Do you feel comfortable with the idea of ‘being an artist’ framed in terms of identity? Are you on the side of a post-secular approach? ―and with that I mean something like the movement towards the plurality of definitions, the demystification of the artist and the empowerment of the public.
I do feel comfortable considering myself an artist, since it is my current occupation and what I have studied for. However, I do confess I don’t feel that comfortable when I have to explain to someone else what I do, because I can anticipate their estrangement. There are still all these mystical and ridiculous associations with art, which I find very outdated. Being artist should be like being teacher, mechanic or greengrocer: an occupation, and nothing else. An artist is not someone gifted; it is someone who has been trained for that. Of course, some people do show more facilities, or develop certain sensibility, but even those skills can be learned. But the same can be said about any other job, though.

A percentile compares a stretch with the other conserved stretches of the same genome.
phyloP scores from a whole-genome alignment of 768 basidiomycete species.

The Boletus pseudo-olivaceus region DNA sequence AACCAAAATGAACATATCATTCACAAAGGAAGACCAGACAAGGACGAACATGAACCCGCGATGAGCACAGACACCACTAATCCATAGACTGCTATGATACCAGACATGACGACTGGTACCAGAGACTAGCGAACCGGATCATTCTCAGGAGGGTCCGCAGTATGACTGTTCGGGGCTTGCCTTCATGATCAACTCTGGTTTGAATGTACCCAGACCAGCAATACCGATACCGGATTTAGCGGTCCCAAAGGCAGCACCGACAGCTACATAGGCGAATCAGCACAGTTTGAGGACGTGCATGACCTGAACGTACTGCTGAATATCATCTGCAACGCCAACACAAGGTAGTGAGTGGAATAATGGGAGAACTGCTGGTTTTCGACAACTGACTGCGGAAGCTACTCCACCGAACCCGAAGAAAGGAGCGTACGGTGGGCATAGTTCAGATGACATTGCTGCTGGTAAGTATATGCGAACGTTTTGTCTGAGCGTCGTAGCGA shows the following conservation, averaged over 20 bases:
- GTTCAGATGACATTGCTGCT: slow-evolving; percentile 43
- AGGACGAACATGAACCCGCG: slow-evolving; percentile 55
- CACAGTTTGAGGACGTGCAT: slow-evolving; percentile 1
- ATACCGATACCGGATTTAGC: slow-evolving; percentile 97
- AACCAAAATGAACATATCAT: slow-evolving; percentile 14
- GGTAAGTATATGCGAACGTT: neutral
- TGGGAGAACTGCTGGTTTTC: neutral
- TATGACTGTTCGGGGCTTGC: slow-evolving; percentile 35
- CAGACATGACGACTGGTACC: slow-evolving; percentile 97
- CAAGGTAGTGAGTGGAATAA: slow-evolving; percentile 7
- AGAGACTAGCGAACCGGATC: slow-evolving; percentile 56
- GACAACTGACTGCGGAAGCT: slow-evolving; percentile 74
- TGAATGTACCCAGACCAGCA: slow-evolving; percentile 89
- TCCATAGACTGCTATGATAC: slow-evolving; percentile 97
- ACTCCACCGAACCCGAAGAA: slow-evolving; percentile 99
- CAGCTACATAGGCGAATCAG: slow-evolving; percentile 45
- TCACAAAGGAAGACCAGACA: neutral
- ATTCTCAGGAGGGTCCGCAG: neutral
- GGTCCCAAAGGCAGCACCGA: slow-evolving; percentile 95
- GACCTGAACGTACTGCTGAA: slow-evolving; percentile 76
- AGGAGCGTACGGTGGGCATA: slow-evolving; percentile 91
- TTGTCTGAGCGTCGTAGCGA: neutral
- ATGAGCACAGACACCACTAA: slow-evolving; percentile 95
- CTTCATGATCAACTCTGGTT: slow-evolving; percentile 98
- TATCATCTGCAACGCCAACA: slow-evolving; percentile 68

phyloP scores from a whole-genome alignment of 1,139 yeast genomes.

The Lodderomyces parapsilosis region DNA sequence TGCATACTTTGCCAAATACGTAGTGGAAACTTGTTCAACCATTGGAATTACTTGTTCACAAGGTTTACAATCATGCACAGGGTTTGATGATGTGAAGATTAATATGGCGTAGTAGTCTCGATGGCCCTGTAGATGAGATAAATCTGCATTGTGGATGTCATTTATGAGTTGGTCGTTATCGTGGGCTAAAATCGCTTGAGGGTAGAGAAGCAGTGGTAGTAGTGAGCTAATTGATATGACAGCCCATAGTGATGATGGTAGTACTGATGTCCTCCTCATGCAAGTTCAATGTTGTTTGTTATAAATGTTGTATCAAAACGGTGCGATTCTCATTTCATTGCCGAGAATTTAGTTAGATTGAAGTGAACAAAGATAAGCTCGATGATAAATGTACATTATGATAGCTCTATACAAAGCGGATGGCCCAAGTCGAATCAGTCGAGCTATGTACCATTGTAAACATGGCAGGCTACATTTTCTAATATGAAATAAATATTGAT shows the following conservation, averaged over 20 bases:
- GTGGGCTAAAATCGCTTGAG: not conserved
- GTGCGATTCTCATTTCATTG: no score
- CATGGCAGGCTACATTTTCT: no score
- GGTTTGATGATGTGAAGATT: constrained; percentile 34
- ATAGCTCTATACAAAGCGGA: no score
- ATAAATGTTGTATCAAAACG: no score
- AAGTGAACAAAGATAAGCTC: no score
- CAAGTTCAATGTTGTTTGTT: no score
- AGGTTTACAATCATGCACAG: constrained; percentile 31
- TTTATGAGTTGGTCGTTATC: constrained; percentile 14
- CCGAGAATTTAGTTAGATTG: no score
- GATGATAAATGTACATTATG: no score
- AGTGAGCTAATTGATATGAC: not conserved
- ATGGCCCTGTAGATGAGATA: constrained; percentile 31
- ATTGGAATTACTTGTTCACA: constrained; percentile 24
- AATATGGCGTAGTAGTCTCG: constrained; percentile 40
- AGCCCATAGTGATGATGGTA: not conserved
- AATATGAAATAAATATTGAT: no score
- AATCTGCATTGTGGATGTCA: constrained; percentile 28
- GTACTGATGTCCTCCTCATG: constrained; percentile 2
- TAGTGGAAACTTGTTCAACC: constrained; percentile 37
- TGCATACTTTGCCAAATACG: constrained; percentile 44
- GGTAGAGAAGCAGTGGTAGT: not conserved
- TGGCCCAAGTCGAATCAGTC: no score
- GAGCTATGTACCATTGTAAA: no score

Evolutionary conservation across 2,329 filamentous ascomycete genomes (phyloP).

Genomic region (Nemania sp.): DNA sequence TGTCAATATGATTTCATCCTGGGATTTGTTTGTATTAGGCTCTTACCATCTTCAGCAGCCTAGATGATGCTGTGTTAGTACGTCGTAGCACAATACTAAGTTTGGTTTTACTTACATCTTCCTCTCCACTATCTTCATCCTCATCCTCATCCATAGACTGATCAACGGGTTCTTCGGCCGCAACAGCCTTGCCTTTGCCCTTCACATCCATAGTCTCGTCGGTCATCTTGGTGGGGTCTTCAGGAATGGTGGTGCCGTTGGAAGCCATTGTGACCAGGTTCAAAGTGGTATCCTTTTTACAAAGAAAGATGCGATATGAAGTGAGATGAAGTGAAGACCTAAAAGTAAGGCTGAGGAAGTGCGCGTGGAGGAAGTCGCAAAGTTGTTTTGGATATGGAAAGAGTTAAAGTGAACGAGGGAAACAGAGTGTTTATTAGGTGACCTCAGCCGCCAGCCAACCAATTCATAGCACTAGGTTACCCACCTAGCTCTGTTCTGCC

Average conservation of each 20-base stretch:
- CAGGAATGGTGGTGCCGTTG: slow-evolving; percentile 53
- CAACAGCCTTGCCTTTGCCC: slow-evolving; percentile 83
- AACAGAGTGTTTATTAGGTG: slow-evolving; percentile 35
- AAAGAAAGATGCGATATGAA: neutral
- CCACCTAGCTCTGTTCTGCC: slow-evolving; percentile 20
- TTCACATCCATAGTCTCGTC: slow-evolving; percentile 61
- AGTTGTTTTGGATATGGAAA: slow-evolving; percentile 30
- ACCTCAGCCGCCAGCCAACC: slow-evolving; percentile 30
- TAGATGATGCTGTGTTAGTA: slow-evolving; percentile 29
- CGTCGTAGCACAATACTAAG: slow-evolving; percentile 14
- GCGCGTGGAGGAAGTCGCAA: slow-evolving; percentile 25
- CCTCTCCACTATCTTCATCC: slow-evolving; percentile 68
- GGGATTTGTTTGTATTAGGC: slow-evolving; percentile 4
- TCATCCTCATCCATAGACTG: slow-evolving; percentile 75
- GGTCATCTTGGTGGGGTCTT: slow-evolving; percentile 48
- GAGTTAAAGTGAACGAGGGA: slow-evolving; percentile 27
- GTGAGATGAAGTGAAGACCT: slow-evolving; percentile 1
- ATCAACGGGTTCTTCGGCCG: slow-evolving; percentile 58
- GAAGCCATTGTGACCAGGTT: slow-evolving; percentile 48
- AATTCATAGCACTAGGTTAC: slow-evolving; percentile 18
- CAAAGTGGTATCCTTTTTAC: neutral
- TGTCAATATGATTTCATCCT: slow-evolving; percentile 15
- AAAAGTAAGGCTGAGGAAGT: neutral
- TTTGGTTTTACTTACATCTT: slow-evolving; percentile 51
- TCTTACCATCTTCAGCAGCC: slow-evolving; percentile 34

“IN MY OPINION, ART IS MADE FROM PLEASURE – OR THE ART I AM INTERESTED IN, AT LEAST – AND FINDING PLEASURE (NOT ONLY IN ART, BUT IN LIFE IN GENERAL) IS SOMETHING WE SHOULDN’T FEEL GUILTY ABOUT.”
How important is pleasure in the process of making? How does your final outcome contain or express this pleasure to the viewer?
At home, I have always been encouraged to pursue what I found pleasure in. My mother is a teacher at an elementary school, and since I was a kid, I have seen how she works. If I would have to choose an instant as representation of pleasure, I would definitely pick up one of the many images I keep of my mum at her school.
I am lucky enough to find that same pleasure when I spend time in a project I am very excited about, and I usually consider as my best works those I enjoyed a lot with while I was doing them, because, at the end, pleasure means motivation. When a work doesn’t provide me with this rapture, I lose the interest. I am aware of how whimsical it can sound, but if I would not find pleasure in my work, then I would try to do something less complicated to make a living from.
Stuck on your studio’s door, you have a quote that says: “So can we end with that― the politics of pleasure?” Is it possible to conceive a theory of art based on pleasure and playfulness and still be ethical?
Maybe, by decreasing that severe gaze put on artworks; that same gaze that believes art is some kind of social savior or vehicle for great truths. In my opinion, art is made from pleasure – or the art I am interested in, at least – and finding pleasure (not only in art, but in life in general) is something we shouldn’t feel guilty about.